A CoreLogic report released late last week made headlines across a number of media outlets, showing that real estate investing is on the rise. Specifically, the report notes that in 2018, investor purchases reached their highest level since 1998. The report also notes that this increase wasn’t the result of larger institutional buyers, but rather small “mom and pop” investors.
The report continues, “we found small investors – those who purchased 10 homes or less between 1999 and 2018 – have increased their share of homebuying more than large- and medium-sized investors. These so-called “mom-and-pop” investors grew from 48% of all investor-purchased homes in 2013 to more than 60% in 2018.”
The story continues with Ben Casselman from The New York Times reporting this week that the aftermath of the Great Recession saw smaller investors buying over 2 million homes. In a story covering how first-time buyers have to compete with investors when purchasing homes, Casselman notes that in 2018, “investors bought about one in five starter homes in the United States.” In more competitive markets, this number rises to half of all start homes being bought by investors.
Source: The New York Times
Google made real estate headlines this week with an announcement that they plan to invest $1 billion in a 10-year plan to add thousands of homes to the San Francisco Bay area. Jennifer Elias of CNBC reports that Google plans to give $1 billion to affordable housing efforts in the Bay area, the majority of which will go toward rezoning Google-owned property from commercial use to residential use.
Devin Coldewey from TechCrunch picks up on the story by reporting that $750 million of the funding will repurpose existing Google property to allow for 15,000 new homes “at all income levels.” The remaining $250 million will be invested in “a fund that will provide incentives to enable developers to build at least 5,000 affordable housing units across the market.”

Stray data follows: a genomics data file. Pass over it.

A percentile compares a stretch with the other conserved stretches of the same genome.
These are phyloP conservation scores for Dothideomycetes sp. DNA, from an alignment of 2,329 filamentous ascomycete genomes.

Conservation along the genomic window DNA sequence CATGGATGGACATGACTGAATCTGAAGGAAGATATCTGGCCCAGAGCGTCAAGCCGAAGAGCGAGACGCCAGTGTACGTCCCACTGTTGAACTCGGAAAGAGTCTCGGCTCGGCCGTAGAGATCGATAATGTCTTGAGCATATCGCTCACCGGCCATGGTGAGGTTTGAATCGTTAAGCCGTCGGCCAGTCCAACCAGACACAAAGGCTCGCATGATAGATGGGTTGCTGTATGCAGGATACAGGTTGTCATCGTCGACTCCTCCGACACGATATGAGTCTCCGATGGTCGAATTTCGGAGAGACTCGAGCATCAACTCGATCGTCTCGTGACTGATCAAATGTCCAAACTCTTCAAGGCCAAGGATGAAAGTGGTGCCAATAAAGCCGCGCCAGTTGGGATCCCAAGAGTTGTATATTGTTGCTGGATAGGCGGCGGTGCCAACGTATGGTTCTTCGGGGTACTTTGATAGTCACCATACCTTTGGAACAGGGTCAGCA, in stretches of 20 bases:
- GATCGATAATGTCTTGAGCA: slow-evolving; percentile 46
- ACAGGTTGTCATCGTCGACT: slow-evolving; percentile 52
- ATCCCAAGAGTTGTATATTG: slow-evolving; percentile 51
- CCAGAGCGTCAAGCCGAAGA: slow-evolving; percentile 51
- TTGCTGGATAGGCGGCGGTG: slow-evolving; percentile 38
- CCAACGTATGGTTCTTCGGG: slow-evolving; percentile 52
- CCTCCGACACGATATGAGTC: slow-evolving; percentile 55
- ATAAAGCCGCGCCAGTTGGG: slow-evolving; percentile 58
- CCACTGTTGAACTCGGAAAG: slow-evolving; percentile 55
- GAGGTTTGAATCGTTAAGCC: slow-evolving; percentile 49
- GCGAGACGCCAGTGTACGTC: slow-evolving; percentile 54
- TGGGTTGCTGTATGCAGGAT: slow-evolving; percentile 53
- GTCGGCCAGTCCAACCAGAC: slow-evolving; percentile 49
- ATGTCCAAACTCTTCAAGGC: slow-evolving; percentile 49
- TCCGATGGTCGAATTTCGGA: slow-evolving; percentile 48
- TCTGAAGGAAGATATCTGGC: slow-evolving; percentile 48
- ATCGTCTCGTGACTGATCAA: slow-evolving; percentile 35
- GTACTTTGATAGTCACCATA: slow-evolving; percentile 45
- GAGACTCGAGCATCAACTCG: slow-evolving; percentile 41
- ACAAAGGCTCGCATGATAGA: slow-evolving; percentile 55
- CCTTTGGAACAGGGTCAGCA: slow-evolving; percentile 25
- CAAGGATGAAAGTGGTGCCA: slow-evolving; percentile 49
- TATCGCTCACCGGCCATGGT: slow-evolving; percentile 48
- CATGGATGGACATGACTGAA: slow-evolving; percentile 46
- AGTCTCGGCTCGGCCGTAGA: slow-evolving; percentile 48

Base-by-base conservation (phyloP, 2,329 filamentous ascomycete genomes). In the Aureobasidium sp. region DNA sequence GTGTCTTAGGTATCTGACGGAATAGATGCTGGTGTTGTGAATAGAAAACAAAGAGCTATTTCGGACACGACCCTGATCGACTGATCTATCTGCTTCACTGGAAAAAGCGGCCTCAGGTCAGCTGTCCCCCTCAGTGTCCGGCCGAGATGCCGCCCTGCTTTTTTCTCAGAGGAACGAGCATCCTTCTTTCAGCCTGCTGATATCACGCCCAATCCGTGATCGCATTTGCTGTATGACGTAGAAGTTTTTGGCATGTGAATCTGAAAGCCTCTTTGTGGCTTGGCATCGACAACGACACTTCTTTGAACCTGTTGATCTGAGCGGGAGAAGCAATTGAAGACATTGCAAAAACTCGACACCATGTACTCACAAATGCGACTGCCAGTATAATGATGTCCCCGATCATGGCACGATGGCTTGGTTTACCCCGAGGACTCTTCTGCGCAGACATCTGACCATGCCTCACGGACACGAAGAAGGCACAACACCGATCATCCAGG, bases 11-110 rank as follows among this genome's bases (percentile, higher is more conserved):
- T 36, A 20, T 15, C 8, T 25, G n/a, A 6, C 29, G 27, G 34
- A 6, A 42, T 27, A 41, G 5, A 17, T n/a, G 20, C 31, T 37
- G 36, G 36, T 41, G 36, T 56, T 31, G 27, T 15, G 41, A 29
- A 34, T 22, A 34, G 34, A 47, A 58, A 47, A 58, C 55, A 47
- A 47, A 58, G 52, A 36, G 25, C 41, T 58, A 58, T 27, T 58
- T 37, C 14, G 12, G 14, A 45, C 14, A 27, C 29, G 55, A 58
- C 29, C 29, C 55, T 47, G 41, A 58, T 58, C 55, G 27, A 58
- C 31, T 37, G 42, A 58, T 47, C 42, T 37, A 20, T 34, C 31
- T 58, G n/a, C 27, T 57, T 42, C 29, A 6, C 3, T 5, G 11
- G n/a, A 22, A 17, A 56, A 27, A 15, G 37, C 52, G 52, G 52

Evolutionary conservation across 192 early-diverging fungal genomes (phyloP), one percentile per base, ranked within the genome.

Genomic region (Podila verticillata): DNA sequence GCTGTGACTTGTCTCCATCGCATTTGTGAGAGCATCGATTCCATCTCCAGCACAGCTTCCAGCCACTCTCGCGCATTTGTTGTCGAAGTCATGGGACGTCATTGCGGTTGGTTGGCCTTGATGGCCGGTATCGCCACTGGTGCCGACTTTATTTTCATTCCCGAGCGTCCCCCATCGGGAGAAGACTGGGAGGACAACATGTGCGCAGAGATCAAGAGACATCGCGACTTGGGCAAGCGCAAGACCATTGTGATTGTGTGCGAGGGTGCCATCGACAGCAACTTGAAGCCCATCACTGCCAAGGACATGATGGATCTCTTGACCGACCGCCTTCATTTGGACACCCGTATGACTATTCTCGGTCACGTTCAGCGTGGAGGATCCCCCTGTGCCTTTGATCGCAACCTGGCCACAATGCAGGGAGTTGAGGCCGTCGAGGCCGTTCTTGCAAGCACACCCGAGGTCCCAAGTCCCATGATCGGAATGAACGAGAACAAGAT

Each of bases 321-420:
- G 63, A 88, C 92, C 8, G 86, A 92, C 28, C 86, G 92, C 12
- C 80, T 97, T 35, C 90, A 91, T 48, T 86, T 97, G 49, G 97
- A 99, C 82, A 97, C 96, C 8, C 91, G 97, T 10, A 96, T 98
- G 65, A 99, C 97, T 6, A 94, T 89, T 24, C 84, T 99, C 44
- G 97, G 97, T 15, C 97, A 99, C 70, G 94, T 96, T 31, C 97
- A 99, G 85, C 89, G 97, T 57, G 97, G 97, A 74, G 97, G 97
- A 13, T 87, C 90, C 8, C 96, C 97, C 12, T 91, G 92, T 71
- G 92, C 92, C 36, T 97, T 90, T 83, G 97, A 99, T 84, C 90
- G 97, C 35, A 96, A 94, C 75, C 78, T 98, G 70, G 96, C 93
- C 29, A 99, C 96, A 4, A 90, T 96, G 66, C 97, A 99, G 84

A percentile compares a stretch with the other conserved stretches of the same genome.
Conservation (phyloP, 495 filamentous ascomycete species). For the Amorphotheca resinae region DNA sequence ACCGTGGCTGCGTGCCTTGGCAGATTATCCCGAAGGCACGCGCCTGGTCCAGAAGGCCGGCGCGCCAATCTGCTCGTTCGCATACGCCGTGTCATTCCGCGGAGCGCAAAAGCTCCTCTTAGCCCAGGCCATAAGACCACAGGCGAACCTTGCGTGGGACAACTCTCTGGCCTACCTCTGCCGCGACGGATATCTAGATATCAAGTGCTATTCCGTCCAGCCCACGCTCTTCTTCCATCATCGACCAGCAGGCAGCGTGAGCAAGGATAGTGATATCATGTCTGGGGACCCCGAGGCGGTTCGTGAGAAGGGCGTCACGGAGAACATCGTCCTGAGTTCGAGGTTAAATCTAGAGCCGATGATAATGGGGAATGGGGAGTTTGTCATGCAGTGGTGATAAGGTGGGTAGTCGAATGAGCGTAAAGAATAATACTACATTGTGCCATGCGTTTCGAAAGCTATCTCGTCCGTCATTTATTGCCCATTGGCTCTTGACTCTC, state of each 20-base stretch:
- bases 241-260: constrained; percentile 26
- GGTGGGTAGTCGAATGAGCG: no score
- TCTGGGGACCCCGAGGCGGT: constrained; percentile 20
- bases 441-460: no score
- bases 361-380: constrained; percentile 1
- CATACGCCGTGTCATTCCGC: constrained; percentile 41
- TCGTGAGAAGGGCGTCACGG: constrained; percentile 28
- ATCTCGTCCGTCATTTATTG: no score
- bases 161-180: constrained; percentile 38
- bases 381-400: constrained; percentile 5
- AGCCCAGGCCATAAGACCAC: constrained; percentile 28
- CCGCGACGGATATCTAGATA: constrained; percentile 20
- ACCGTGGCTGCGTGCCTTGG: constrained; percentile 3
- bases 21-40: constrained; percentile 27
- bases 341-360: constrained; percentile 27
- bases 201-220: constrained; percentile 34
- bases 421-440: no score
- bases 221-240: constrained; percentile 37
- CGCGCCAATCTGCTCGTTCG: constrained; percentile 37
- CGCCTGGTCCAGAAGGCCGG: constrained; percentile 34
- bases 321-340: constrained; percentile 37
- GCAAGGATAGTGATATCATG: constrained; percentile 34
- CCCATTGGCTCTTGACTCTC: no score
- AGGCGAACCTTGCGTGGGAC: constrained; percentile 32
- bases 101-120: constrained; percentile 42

Kevin Kelleher of Fortune reports that Google is pursuing this initiative to help address “the chronic shortage of affordable housing options for long-time middle and low income residents.” Further, Kelleher notes that this announcement came just “one week after a report from Working Partnerships USA that said Google’s expansion in downtown San Jose could cost renters $235 million in higher rents each year.”
#PropTech Update: AI and WeWork
WeWork was again in the news this week as it prepares for its IPO, with Konrad Putzier from The Wall Street Journal reporting that the co-working startup is now facing scrutiny over its $34 billion in lease obligations, up from $18 billion in 2017. WeWork has reportedly accumulated significant debt and financial obligations that are concerning potential investors.
Shawn Tuley of Fortune picks up on interesting PropTech news with a report on Sean Dobson, Amherst Holding’s CEO—which owns 16,000 homes—and how the company is adding “1,000 homes a month with the help of artificial intelligence, using data modeling to make dozens of offers a day on potentially profitable houses.” Tuley goes on to discuss Dobson’s proprietary software called Explorer which uses AI to provide 1,400 leads a day.
GuestReady, a short-term rental management company, raised $6 million in a series A round co-led by Russia’s Impulse VC and Dubai-based VentureSouq, according to Miguel Cordon of Tech In Asia. The company turns residential properties into short-term rental units and lists them on websites like Airbnb and HomeAway.
Finally, Shoshanna Solomon from The Times of Israel reportsthat that country has seen a sharp rise in the number of PropTech startups in recent years. “The number of startups operating in the field has jumped 244%; only five years ago, there were just 27.” This comes amidst heightened global interest in the PropTech sector, which has seen $4 billion invested in 2018, compared to $2.8 billion in 2016 and $3.4 billion in 2017.